Gold imports by India, the world’s largest buyer, more than doubled in the second quarter after a slump in prices in April spurred demand for bars and coins, according to the World Gold Council.
Inbound shipments climbed to 338 metric tons in the three months ended June 30 from 153 tons a year earlier, the London-based, producer-funded group said in a report today. Total demand rose 71 percent to 310 tons, with consumption of bars and coins increasing to 122 tons from 56.5 tons and sales of jewelry gaining 51 percent to 188 tons, the council said.
The surge in shipments prompted the government this week to increase a tax on imports for a third time this year to contain a record current-account deficit that’s weakened the rupee to an all-time low. Higher tariffs, and central-bank rules linking overseas purchases to re-exports, may cut imports in the second half to not more than 150 tons from 478 tons in 2012 and spur smuggling, the All India Gems & Jewellery Trade Federation said.
“The strength of second-quarter gold demand again demonstrated how Indians remain committed to gold,” P.R. Somasundaram, managing director for India at the council, said in a statement. “However, in the current quarter, demand in India has slowed down considerably due to the various policy changes undertaken by the government to restrict gold imports.”
Full-year demand is seen at 900 tons to 1,000 tons in 2013 as a reduction in recycled supply, festivals and a good monsoon spur consumption, he said.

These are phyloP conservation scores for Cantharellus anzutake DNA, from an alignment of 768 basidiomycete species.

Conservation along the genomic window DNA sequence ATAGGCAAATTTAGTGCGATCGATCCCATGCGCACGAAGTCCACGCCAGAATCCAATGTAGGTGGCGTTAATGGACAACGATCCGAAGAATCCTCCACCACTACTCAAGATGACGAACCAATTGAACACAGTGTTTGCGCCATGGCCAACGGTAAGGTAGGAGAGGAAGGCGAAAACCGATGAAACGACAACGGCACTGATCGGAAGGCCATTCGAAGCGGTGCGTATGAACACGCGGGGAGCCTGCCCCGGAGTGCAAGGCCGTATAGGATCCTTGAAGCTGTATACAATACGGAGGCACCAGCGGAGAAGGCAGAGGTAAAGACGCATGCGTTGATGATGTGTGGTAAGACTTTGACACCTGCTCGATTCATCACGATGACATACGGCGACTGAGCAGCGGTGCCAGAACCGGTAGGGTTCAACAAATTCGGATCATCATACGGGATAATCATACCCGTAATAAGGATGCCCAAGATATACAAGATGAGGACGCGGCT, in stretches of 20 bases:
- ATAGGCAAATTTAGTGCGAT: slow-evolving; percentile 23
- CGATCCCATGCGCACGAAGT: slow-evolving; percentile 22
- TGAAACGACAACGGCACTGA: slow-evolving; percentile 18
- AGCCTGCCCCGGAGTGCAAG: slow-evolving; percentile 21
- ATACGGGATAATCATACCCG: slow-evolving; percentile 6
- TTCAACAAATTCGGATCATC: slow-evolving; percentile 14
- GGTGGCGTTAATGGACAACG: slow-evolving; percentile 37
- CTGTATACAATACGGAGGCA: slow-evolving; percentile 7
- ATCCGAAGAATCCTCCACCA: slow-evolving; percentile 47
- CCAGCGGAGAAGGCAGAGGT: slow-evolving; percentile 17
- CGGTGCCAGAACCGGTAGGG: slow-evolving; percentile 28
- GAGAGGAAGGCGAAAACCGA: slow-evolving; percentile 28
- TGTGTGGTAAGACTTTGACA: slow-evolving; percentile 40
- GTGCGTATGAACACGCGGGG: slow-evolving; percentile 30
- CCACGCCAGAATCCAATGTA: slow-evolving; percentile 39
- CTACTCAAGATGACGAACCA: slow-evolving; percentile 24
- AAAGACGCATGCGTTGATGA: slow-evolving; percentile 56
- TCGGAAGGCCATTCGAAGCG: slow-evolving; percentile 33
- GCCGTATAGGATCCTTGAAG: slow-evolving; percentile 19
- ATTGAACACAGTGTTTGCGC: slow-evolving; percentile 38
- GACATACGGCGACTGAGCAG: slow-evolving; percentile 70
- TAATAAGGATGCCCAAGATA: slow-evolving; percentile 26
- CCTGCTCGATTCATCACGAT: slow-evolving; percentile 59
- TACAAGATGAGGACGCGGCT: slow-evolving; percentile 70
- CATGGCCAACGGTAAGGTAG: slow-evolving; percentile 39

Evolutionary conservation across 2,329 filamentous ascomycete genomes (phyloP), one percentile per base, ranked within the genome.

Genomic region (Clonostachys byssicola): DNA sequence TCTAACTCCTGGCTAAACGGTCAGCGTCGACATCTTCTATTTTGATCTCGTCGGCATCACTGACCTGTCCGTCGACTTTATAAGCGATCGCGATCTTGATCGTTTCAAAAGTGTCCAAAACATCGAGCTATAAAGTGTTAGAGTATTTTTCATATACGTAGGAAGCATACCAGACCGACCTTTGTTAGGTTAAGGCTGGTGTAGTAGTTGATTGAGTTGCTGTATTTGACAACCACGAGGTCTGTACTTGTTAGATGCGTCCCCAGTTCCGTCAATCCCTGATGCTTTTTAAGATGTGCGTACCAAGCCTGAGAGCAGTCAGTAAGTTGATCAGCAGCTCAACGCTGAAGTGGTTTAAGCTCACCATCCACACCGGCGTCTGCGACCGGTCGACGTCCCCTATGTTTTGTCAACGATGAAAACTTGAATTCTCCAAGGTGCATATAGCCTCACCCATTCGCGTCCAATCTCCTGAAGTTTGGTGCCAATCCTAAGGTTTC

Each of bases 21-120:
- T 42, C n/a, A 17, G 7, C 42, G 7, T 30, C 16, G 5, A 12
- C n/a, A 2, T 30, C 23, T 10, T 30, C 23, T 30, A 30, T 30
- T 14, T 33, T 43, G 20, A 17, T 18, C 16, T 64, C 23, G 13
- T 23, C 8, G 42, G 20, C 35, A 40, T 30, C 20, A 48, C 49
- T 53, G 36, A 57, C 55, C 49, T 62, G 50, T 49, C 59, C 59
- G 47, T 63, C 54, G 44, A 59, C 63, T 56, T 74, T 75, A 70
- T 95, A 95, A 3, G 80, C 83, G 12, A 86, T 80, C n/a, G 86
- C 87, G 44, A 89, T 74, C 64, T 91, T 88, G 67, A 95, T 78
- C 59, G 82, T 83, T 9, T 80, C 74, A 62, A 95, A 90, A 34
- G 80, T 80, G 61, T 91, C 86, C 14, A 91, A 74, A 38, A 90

“Consumer demand is extremely strong, driven by the price drop,” Somasundaram said. “The import-tax hike will only lead to lesser supply in the official channel.”
Gold plummeted 14 percent in two sessions through April 15 in the worst slide since 1983, boosting demand from India to China and Australia. In the second quarter, bullion slumped 23 percent as some investors lost faith in the metal as a store of value amid expectations that the U.S. economy was recovering.
Spot gold gained 0.2 percent to $1,339.39 an ounce at 3:02 p.m. in Mumbai. The metal rebounded 13 percent since reaching a 34-month low of $1,180.50 on June 28.
Gold is bought in India during festivals, for marriages as part of the bridal trousseau and gifted in the form of jewelry by relatives. The festival season in India runs from August to October, followed by the wedding season from November to December and from late March through early May.
Finance Minister Palaniappan Chidambaram plans to curtail imports to 850 tons in the year ending March 31, compared with 845 tons in 2012-2013. Overseas purchases surged 87 percent to 383 tons in the four months through July from a year earlier, according to the Ministry of Finance.
Consumption in India, which imports almost all the bullion it needs, accounted for about 20 percent of global demand in 2012, according to data from the gold council.